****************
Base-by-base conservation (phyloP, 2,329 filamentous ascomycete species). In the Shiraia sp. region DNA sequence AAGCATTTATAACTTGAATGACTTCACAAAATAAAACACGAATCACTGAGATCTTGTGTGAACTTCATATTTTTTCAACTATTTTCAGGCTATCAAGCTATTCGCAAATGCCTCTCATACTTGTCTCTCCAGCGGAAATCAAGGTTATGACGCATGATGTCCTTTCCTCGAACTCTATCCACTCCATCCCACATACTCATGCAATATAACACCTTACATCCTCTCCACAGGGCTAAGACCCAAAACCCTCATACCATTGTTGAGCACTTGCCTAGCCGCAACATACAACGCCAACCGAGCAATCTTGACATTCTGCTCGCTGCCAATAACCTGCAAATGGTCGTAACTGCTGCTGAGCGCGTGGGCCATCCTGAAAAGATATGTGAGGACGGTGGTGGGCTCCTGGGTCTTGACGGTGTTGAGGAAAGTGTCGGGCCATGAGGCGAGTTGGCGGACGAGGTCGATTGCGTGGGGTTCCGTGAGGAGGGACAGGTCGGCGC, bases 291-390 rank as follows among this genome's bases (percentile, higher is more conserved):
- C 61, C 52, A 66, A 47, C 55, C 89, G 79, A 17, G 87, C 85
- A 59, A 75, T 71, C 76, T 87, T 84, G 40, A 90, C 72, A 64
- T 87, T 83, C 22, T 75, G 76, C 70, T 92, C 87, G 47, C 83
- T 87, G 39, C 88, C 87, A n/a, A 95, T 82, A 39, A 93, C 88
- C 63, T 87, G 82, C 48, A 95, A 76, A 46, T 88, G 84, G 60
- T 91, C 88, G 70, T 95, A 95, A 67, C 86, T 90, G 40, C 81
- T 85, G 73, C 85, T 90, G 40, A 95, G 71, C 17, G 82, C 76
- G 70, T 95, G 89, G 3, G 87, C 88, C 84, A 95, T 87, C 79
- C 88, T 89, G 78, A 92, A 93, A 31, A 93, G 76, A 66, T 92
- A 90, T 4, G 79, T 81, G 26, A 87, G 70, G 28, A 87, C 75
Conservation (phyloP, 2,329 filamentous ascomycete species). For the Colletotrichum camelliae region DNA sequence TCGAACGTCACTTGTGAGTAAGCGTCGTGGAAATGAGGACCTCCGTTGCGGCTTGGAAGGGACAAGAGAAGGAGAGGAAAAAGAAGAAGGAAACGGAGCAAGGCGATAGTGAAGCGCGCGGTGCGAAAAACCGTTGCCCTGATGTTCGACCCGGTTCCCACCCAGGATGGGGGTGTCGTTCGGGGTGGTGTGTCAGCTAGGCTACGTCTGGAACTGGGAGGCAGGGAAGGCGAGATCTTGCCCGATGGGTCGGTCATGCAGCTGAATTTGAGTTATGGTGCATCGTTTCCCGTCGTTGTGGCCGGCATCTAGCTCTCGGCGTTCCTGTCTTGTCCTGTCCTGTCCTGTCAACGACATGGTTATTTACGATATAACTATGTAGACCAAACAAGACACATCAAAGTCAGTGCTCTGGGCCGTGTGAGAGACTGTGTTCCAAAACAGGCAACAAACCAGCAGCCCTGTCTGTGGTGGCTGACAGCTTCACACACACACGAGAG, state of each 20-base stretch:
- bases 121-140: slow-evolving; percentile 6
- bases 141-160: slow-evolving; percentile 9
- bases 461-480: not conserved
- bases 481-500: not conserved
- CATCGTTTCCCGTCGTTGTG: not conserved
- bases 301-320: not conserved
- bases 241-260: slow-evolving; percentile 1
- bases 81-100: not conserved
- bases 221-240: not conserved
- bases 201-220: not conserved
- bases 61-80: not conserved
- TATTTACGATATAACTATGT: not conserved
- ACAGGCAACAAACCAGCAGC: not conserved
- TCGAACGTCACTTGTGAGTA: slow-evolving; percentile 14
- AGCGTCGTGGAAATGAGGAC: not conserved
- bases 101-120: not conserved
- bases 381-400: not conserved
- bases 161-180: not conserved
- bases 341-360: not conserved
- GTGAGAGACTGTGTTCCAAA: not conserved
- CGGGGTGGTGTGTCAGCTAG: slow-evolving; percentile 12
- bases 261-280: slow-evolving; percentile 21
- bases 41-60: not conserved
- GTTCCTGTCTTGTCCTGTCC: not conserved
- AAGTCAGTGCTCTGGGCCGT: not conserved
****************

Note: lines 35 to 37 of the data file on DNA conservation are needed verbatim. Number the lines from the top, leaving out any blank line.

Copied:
- bases 41-60: not conserved
- GTTCCTGTCTTGTCCTGTCC: not conserved
- AAGTCAGTGCTCTGGGCCGT: not conserved